ANGUS Now does he feelHis secret murders sticking on his hands.Now minutely revolts upbraid his faith-breach.Those he commands move only in command,(20) Nothing in love. Now does he feel his titleHang loose about him, like a giant’s robeUpon a dwarfish thief. ANGUSNow Macbeth feels the blood of his murdered enemies sticking to his hands. Now, rebel armies punish him every minute for his treachery. The soldiers he commands are only following orders. They don’t fight because they love Macbeth. Now he seems too small to be a great king, like a midget trying to wear the robes of a giant.
MACBETHBring me no more reports. Let them fly all.Till Birnam Wood remove to DunsinaneI cannot taint with fear. What’s the boy Malcolm?Was he not born of woman? The spirits that know(5) All mortal consequences have pronounced me thus:”Fear not, Macbeth. No man that’s born of womanShall e’er have power upon thee.” Then fly, false thanes,(10) And mingle with the English epicures.The mind I sway by and the heart I bearShall never sag with doubt nor shake with fear.Enter a SERVANTThe devil damn thee black, thou cream-faced loon!Where got’st thou that goose look? MACBETHDon’t bring me any more reports. I don’t care if all the thanes desert me. Until Birnam Wood gets up and moves to Dunsinane, I won’t be affected by fear. What’s the boy Malcolm? Wasn’t he born from a woman? The spirits that know the future have told me this: “Don’t be afraid, Macbeth. No man born from a woman will ever defeat you.” So get out of here, disloyal thanes, and join the weak and decadent English! My mind and courage will never falter with doubt or shake with fear.A SERVANT enters.May the devil turn you black, you white-faced fool! Why do you look like a frightened goose?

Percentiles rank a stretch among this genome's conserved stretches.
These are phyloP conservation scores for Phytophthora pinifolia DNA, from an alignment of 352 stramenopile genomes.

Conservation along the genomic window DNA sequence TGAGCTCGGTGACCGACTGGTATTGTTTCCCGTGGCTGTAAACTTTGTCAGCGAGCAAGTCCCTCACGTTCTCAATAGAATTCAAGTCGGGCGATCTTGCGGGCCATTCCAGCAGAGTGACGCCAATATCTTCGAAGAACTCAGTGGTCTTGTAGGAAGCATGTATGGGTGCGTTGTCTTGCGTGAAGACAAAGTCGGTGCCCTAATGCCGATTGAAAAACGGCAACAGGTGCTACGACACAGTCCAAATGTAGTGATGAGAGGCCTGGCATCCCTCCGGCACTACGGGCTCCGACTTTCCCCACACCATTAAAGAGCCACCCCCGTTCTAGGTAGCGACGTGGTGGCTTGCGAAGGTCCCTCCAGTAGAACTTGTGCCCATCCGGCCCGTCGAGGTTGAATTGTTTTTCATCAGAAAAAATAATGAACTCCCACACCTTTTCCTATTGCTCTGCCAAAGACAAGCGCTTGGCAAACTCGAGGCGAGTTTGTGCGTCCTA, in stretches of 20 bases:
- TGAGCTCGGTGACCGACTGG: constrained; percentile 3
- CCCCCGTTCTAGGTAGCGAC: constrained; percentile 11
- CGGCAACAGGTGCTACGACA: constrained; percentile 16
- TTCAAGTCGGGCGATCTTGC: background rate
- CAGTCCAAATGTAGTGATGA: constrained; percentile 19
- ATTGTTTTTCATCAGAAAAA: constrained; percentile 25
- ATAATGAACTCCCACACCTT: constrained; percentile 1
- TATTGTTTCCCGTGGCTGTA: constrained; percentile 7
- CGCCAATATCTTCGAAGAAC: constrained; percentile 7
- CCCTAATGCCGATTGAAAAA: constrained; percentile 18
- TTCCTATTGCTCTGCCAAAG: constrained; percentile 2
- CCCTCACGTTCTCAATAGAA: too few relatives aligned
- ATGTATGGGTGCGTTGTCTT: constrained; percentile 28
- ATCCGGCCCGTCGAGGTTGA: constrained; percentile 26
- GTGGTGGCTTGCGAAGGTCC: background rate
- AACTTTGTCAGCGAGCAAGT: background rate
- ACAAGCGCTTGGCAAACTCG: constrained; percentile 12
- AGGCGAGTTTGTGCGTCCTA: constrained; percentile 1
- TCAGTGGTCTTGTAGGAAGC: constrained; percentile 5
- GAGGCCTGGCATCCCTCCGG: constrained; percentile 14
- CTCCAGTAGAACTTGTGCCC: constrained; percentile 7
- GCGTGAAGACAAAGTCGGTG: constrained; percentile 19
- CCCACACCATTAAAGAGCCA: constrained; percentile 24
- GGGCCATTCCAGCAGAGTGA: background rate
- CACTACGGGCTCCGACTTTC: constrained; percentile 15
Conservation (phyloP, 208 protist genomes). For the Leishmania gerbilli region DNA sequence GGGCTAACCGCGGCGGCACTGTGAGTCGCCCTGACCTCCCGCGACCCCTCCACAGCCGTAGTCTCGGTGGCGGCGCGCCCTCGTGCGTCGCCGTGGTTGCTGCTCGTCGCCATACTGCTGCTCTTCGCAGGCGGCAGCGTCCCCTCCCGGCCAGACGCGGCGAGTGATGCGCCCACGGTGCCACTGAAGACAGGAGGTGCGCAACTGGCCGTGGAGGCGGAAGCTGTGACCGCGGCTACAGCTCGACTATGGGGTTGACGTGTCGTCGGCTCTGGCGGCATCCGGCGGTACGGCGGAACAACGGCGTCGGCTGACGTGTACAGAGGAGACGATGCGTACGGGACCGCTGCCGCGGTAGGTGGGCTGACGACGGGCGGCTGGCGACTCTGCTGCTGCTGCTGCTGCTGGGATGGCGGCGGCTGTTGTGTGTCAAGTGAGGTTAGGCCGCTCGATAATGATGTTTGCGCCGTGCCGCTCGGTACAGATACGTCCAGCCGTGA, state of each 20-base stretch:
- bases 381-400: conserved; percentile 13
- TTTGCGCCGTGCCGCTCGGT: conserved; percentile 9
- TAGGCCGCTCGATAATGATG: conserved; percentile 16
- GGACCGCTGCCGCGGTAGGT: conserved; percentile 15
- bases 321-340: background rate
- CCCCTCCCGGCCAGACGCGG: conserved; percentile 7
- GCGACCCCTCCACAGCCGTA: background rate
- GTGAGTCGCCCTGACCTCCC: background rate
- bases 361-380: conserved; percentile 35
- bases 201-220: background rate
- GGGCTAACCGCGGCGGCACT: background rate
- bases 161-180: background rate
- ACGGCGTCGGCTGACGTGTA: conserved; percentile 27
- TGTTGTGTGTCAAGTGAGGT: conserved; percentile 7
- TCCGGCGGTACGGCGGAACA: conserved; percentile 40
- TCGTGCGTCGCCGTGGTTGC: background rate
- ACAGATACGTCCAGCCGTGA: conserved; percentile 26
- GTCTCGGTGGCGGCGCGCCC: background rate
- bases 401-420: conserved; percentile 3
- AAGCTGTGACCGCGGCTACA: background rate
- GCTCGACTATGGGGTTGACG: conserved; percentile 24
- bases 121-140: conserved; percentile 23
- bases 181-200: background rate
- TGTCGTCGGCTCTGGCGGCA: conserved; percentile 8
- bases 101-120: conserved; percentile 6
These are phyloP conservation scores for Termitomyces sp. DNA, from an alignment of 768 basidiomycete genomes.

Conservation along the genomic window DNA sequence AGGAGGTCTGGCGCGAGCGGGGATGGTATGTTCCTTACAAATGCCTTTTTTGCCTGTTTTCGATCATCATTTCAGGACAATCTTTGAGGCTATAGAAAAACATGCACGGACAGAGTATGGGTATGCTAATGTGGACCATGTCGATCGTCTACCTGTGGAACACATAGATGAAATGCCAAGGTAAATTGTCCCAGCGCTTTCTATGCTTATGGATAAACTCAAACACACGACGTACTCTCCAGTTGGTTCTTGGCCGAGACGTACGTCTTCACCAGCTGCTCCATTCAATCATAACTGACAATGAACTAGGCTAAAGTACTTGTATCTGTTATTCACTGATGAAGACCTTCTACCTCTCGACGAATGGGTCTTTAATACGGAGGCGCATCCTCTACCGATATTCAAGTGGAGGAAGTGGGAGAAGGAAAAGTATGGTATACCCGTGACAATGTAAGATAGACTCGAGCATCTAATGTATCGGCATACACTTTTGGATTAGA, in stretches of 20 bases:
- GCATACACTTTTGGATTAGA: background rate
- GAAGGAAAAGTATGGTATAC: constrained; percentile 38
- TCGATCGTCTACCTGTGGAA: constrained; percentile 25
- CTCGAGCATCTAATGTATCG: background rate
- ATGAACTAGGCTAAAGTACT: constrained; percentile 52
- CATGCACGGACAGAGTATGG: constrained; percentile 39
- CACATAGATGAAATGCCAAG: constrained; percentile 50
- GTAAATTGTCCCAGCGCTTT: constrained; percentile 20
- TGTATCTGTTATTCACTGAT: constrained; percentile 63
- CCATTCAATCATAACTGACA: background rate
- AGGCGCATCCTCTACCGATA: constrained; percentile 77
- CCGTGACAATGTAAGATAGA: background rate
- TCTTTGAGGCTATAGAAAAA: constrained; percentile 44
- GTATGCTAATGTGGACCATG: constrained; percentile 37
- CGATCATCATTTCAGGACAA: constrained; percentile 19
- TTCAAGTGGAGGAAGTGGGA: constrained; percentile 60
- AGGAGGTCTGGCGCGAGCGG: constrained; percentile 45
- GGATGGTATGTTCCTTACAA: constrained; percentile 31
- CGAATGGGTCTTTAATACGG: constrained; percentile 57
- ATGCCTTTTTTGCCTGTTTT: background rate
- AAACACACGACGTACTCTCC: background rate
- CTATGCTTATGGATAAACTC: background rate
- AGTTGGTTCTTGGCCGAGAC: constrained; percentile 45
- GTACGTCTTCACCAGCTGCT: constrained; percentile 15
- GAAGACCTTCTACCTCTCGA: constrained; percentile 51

MACBETHTake thy face hence.Exit SERVANTSeyton!—I am sick at heart,When I behold—Seyton, I say!—This pushWill cheer me ever, or disseat me now.I have lived long enough. My way of life(25) Is fall’n into the sere, the yellow leaf,And that which should accompany old age,As honor, love, obedience, troops of friends,I must not look to have, but, in their stead,Curses, not loud but deep, mouth-honor, breath(30) Which the poor heart would fain deny and dare not.Seyton! MACBETHGet out of my sight.The SERVENT exitsSeyton!—I’m sick at heart when I see—Seyton, come here!—This battle will either secure my reign forever or else topple me from the throne. I have lived long enough. The course of my life is beginning to wither and fall away, like a yellowing leaf in autumn. The things that should go along with old age, like honor, love, obedience, and loyal friends, I cannot hope to have. Instead, I have passionate but quietly whispered curses, people who honor me with their words but not in their hearts, and lingering life, which my heart would gladly end, though I can’t bring myself to do it. Seyton!